Counter Explosive Hazards Center.
To stay ahead of the improvised explosive device (IED) threat in the contemporary operational environment (COE), the CEHC is working several initiatives to enable assured mobility in urban and complex terrain. Some major areas of focus are IED defeat contingency training, training integration with the combat training centers (CTCs), route reconnaissance and clearance operations, military search operations, enhanced sapper company skills and tools, explosive ordnance disposal (EOD)/engineer integration, an engineer robotics system, and IED defeat information management.
IED Defeat Contingency Training
The CEHC fills the gap between institutional training and unit training requirements for the COE. Using state-of-the-art equipment and field-tested techniques, the CEHC develops and continually updates courses on IED awareness and defeat and delivers world-class training and support to joint forces involved in the Global War on Terrorism. This instruction enables units to receive theater-specific training prior to deployment, allowing them to focus on the mission during transition of authority. To ensure that the training is up-to-date and relevant, the CEHC gathers the latest intelligence on explosive hazards tactics, techniques, and procedures (TTP) employed by the enemy, as well as TTP developed by deployed units to counter that threat.
Training Integration With the CTCs
The CEHC; the National Training Center (NTC) at Fort Irwin, California; and the Joint Improvised Explosive Device Defeat (JIEDD) Task Force (TF) have teamed to form the Joint Center of Excellence for IED Defeat. The CEHC provides the individual and unit training on IED defeat equipment and techniques, while the NTC integrates these new capabilities into task force operations and validates emerging concepts in a joint and combined arms environment. The JIEDD TF evaluates these promising technologies and provides the resources required to enable the force. This team will be expanded to include all three CTCs and joint training centers.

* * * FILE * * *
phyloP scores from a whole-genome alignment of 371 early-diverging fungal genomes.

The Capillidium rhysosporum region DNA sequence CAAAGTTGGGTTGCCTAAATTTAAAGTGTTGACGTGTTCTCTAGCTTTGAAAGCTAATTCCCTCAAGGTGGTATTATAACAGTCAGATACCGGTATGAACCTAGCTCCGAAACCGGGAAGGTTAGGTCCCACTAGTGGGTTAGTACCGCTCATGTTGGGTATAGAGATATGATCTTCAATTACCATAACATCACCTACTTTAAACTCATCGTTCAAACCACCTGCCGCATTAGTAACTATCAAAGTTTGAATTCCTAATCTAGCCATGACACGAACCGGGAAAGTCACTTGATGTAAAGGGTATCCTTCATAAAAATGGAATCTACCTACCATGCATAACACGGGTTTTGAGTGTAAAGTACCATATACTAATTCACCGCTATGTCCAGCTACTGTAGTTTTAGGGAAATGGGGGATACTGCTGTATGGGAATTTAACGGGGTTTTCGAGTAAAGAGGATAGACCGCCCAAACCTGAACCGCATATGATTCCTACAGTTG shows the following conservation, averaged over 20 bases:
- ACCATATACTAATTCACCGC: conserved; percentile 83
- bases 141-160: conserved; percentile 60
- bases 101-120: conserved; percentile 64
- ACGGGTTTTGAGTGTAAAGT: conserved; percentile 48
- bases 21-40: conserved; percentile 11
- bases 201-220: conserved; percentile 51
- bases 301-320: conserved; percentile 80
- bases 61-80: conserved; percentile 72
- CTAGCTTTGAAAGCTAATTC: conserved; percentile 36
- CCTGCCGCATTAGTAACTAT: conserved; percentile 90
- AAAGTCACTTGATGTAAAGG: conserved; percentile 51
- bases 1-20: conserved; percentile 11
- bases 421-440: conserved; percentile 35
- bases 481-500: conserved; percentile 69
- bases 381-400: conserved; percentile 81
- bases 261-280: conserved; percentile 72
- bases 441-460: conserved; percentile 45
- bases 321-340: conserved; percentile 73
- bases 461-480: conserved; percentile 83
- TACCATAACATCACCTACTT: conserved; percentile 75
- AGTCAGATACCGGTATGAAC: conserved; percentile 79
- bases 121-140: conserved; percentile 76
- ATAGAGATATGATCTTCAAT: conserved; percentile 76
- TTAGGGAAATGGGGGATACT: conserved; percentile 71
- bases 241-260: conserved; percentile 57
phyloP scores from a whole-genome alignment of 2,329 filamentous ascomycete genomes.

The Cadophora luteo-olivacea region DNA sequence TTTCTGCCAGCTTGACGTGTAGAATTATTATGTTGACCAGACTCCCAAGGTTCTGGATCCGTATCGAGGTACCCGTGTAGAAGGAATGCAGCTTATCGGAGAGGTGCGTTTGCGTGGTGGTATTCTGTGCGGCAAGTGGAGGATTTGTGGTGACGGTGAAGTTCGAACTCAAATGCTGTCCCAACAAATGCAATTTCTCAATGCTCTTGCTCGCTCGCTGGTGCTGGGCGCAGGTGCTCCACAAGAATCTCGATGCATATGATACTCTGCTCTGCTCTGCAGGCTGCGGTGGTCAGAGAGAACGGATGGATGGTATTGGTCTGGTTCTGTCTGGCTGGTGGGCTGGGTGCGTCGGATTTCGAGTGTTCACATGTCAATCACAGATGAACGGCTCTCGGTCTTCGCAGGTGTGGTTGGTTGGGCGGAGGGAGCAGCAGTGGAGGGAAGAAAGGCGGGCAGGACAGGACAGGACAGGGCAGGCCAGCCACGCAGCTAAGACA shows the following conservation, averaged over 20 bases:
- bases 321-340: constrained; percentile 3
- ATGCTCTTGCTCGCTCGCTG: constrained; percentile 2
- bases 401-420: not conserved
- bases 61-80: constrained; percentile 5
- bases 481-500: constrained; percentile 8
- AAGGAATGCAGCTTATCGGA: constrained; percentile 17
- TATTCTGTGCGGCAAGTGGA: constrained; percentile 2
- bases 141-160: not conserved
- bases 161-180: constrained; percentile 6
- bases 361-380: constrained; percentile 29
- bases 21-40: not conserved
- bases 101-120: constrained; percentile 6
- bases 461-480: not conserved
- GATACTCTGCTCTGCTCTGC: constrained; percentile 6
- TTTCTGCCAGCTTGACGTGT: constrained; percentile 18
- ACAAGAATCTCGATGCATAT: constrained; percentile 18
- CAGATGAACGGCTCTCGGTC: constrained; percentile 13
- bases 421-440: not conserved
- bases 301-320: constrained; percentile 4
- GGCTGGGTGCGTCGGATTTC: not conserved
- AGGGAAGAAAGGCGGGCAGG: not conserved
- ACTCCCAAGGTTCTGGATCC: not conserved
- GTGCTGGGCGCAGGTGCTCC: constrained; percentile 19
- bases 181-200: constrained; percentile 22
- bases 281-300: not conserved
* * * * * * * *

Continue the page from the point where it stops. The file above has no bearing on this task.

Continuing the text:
Route Reconnaissance and Clearance Operations
The purpose of route reconnaissance and clearance operations is to detect and neutralize explosive hazards, thus protecting the force and providing commanders freedom of maneuver. Successful route reconnaissance and clearance requires the ability to improve or sanitize routes, a thorough knowledge of the route to detect changes, and the ability to safely neutralize explosive hazards. As the Army's lead for route reconnaissance and clearance, the CEHC has played a significant role in formalizing our doctrine and equipment sets currently used in theater and is forging ahead to test and validate new technologies to enhance the route clearance package. In addition, the CEHC has developed a course to train operators, mechanics, and leaders to conduct route reconnaissance and clearance operations. Since conception, this course has been attended by every deploying unit identified to conduct this mission in theater.
Military Search Operations
Military search is the application of systematic procedures at every level of command to locate specified targets in support of military or civil police operations. Specified targets include people, information, and materiels employed by an adversary. As the Army's lead for military search operations, the CEHC equips unit searchers and search advisors with a wide range of skills and tools that allow them to conduct person, vehicle, unoccupied and occupied building, and area searches, as well as manual route clearance. Emphasis is placed on conducting searches that stand up to legal scrutiny.
Enhanced Sapper Company Skills and Tools